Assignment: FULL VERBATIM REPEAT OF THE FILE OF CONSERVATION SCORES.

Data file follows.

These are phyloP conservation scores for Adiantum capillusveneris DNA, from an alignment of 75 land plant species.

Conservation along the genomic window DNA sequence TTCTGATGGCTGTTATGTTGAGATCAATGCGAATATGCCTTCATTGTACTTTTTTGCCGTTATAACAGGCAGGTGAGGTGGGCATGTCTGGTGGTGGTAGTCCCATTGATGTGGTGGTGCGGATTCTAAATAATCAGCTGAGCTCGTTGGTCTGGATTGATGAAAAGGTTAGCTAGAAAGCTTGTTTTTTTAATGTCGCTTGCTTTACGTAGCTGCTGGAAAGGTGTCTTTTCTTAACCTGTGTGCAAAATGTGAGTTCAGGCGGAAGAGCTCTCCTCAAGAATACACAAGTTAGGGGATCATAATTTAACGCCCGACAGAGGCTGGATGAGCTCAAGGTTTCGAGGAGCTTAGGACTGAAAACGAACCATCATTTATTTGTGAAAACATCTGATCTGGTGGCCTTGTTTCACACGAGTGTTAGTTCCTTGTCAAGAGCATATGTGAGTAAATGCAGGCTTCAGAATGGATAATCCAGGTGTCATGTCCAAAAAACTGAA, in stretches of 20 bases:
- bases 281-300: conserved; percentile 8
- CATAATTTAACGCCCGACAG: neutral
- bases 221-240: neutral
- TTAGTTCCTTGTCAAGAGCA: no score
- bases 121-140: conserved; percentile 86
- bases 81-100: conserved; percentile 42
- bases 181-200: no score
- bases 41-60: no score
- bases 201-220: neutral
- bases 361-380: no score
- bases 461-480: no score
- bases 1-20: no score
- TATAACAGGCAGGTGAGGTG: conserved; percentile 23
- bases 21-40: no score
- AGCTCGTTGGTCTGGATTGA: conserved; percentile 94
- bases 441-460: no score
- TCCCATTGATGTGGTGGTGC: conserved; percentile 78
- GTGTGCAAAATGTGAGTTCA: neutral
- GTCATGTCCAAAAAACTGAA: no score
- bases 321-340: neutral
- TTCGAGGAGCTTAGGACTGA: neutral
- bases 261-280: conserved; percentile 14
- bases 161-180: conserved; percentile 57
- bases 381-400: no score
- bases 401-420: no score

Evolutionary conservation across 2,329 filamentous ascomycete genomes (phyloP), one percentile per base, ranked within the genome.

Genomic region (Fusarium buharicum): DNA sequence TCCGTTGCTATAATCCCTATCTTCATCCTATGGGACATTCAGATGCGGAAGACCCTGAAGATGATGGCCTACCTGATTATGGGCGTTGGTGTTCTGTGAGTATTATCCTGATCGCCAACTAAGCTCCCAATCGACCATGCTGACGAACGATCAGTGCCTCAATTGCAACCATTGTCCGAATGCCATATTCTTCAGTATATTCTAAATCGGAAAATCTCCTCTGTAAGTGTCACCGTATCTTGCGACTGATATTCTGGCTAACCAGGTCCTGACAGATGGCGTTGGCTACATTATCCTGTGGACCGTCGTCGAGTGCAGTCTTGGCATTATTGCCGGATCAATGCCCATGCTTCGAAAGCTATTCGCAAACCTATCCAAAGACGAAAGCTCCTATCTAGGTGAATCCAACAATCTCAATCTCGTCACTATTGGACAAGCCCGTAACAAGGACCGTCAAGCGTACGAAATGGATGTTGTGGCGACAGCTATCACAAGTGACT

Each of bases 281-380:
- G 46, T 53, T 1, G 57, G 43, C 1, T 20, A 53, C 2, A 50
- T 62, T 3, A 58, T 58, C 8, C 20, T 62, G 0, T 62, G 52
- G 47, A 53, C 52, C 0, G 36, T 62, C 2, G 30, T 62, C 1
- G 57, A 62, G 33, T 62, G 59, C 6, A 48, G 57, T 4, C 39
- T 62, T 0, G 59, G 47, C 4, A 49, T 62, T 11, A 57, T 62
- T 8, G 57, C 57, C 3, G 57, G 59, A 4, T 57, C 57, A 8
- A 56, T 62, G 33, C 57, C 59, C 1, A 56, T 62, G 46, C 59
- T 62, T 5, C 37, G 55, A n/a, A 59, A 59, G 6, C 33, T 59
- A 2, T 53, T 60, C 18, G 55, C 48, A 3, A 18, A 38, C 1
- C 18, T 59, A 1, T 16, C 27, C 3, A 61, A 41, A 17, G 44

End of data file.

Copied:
These are phyloP conservation scores for Adiantum capillusveneris DNA, from an alignment of 75 land plant species.

Conservation along the genomic window DNA sequence TTCTGATGGCTGTTATGTTGAGATCAATGCGAATATGCCTTCATTGTACTTTTTTGCCGTTATAACAGGCAGGTGAGGTGGGCATGTCTGGTGGTGGTAGTCCCATTGATGTGGTGGTGCGGATTCTAAATAATCAGCTGAGCTCGTTGGTCTGGATTGATGAAAAGGTTAGCTAGAAAGCTTGTTTTTTTAATGTCGCTTGCTTTACGTAGCTGCTGGAAAGGTGTCTTTTCTTAACCTGTGTGCAAAATGTGAGTTCAGGCGGAAGAGCTCTCCTCAAGAATACACAAGTTAGGGGATCATAATTTAACGCCCGACAGAGGCTGGATGAGCTCAAGGTTTCGAGGAGCTTAGGACTGAAAACGAACCATCATTTATTTGTGAAAACATCTGATCTGGTGGCCTTGTTTCACACGAGTGTTAGTTCCTTGTCAAGAGCATATGTGAGTAAATGCAGGCTTCAGAATGGATAATCCAGGTGTCATGTCCAAAAAACTGAA, in stretches of 20 bases:
- bases 281-300: conserved; percentile 8
- CATAATTTAACGCCCGACAG: neutral
- bases 221-240: neutral
- TTAGTTCCTTGTCAAGAGCA: no score
- bases 121-140: conserved; percentile 86
- bases 81-100: conserved; percentile 42
- bases 181-200: no score
- bases 41-60: no score
- bases 201-220: neutral
- bases 361-380: no score
- bases 461-480: no score
- bases 1-20: no score
- TATAACAGGCAGGTGAGGTG: conserved; percentile 23
- bases 21-40: no score
- AGCTCGTTGGTCTGGATTGA: conserved; percentile 94
- bases 441-460: no score
- TCCCATTGATGTGGTGGTGC: conserved; percentile 78
- GTGTGCAAAATGTGAGTTCA: neutral
- GTCATGTCCAAAAAACTGAA: no score
- bases 321-340: neutral
- TTCGAGGAGCTTAGGACTGA: neutral
- bases 261-280: conserved; percentile 14
- bases 161-180: conserved; percentile 57
- bases 381-400: no score
- bases 401-420: no score

Evolutionary conservation across 2,329 filamentous ascomycete genomes (phyloP), one percentile per base, ranked within the genome.

Genomic region (Fusarium buharicum): DNA sequence TCCGTTGCTATAATCCCTATCTTCATCCTATGGGACATTCAGATGCGGAAGACCCTGAAGATGATGGCCTACCTGATTATGGGCGTTGGTGTTCTGTGAGTATTATCCTGATCGCCAACTAAGCTCCCAATCGACCATGCTGACGAACGATCAGTGCCTCAATTGCAACCATTGTCCGAATGCCATATTCTTCAGTATATTCTAAATCGGAAAATCTCCTCTGTAAGTGTCACCGTATCTTGCGACTGATATTCTGGCTAACCAGGTCCTGACAGATGGCGTTGGCTACATTATCCTGTGGACCGTCGTCGAGTGCAGTCTTGGCATTATTGCCGGATCAATGCCCATGCTTCGAAAGCTATTCGCAAACCTATCCAAAGACGAAAGCTCCTATCTAGGTGAATCCAACAATCTCAATCTCGTCACTATTGGACAAGCCCGTAACAAGGACCGTCAAGCGTACGAAATGGATGTTGTGGCGACAGCTATCACAAGTGACT

Each of bases 281-380:
- G 46, T 53, T 1, G 57, G 43, C 1, T 20, A 53, C 2, A 50
- T 62, T 3, A 58, T 58, C 8, C 20, T 62, G 0, T 62, G 52
- G 47, A 53, C 52, C 0, G 36, T 62, C 2, G 30, T 62, C 1
- G 57, A 62, G 33, T 62, G 59, C 6, A 48, G 57, T 4, C 39
- T 62, T 0, G 59, G 47, C 4, A 49, T 62, T 11, A 57, T 62
- T 8, G 57, C 57, C 3, G 57, G 59, A 4, T 57, C 57, A 8
- A 56, T 62, G 33, C 57, C 59, C 1, A 56, T 62, G 46, C 59
- T 62, T 5, C 37, G 55, A n/a, A 59, A 59, G 6, C 33, T 59
- A 2, T 53, T 60, C 18, G 55, C 48, A 3, A 18, A 38, C 1
- C 18, T 59, A 1, T 16, C 27, C 3, A 61, A 41, A 17, G 44